Japan has activated its first marine unit since the Second World War, to defend remote islands that Tokyo fears could be threatened by China.
The brigade's two-thousand troops will be based in the southern port city of Sasebo.
Japan had been reluctant to set up a marine unit because amphibious soldiers can project military force, and so appeared to contravene the country's Pacific constitution where Japan renounced the right to wage war.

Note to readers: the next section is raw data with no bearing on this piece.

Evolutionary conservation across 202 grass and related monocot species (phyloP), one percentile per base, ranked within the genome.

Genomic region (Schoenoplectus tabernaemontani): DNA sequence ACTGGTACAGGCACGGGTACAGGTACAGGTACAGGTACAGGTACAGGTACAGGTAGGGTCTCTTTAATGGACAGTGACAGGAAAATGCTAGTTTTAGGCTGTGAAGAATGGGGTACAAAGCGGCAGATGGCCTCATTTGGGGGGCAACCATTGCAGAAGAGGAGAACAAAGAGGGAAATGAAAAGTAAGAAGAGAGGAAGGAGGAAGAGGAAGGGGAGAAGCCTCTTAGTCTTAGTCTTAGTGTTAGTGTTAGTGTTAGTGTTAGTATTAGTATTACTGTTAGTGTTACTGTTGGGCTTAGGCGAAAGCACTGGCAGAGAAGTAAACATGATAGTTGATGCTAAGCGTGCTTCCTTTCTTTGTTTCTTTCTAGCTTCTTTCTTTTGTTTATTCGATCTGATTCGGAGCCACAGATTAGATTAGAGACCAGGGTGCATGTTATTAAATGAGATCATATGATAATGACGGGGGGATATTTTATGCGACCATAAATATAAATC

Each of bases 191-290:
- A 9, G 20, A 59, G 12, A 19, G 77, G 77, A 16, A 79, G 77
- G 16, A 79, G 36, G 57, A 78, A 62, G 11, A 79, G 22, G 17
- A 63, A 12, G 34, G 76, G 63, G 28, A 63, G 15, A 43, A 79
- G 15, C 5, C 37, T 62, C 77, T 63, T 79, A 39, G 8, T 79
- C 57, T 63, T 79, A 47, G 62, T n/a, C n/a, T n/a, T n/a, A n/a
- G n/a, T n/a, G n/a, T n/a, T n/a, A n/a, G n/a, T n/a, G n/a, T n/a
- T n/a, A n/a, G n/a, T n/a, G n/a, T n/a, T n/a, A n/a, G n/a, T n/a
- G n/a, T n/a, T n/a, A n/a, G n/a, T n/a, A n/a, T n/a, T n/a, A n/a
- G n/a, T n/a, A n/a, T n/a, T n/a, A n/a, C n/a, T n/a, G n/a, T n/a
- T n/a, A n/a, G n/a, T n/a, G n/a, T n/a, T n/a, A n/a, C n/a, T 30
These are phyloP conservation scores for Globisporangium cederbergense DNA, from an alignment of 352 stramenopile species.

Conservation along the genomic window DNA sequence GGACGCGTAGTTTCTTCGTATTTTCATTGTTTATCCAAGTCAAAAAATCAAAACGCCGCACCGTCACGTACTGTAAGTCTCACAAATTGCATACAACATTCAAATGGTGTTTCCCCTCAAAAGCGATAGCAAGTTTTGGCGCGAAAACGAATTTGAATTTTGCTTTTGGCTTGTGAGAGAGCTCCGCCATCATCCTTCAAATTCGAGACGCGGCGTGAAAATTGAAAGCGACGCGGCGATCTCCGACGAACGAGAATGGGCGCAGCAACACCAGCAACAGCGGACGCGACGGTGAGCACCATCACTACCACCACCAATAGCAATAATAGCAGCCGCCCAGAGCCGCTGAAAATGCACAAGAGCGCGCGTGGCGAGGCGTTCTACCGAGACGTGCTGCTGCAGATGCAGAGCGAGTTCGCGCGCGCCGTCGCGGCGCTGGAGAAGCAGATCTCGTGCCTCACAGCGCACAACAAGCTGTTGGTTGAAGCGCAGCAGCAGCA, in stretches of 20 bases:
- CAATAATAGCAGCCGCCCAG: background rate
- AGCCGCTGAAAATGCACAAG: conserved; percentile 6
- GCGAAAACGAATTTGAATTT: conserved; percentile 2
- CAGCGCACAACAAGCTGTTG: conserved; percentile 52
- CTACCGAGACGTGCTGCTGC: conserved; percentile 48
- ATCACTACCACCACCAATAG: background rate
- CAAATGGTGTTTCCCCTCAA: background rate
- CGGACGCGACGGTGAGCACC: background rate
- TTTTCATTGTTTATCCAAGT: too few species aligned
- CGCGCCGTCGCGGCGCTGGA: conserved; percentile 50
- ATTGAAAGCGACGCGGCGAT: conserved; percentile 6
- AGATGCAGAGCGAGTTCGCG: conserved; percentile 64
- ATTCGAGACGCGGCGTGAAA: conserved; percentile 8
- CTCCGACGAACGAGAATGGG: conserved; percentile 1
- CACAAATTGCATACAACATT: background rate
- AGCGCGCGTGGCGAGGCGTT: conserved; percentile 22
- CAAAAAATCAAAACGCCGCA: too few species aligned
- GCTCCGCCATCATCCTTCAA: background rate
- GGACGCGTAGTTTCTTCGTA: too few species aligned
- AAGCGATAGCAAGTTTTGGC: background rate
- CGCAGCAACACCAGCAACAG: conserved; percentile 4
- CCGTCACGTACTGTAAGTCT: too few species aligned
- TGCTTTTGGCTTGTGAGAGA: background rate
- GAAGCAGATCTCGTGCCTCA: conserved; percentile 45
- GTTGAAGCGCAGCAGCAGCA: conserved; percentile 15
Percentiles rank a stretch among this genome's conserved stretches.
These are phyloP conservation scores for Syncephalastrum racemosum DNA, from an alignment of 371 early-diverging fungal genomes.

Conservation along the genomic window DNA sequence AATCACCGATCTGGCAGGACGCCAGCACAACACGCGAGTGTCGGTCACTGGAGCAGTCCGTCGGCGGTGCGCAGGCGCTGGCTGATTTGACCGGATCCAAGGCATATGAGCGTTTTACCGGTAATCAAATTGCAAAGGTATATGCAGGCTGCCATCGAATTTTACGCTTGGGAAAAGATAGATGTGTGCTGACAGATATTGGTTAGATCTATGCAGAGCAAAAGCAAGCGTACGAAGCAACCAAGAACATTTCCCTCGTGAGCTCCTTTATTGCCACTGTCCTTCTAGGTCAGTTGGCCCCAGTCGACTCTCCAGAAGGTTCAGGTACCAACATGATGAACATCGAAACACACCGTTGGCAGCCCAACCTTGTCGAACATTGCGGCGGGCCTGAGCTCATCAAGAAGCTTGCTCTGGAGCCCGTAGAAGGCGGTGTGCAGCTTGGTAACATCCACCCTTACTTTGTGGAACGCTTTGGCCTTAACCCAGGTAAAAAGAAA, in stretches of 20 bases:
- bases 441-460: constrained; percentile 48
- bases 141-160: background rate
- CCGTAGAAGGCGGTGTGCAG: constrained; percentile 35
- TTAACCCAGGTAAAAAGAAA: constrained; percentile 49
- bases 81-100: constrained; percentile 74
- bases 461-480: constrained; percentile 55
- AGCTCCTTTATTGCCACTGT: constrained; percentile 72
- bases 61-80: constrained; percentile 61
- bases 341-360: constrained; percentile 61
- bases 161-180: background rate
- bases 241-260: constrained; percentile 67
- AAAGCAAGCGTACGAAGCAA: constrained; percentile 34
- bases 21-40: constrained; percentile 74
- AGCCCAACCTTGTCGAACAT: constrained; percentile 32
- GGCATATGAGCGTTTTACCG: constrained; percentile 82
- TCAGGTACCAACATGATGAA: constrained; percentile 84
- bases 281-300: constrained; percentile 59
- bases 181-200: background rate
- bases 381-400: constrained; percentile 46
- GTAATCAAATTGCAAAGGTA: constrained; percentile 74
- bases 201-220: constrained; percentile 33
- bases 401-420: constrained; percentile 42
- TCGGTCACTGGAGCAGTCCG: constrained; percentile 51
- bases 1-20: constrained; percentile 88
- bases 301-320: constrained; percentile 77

But there's growing concern about China's increasing incursions near the Senkaku Islands, which are controlled by Tokyo but claimed by Beijing.
Vice Defence Minister, Tomohiro Yamamoto, said:
“Given the increasingly difficult defense and security situation surrounding Japan, defense of our islands has become a critical mandate”.
The brigade is the latest component of a growing marine force that includes helicopter carriers, amphibious ships, Osprey tilt-rotor troop carriers and amphibious assault vehicles, meant to deter China as it pushes for easier access to the Western Pacific.
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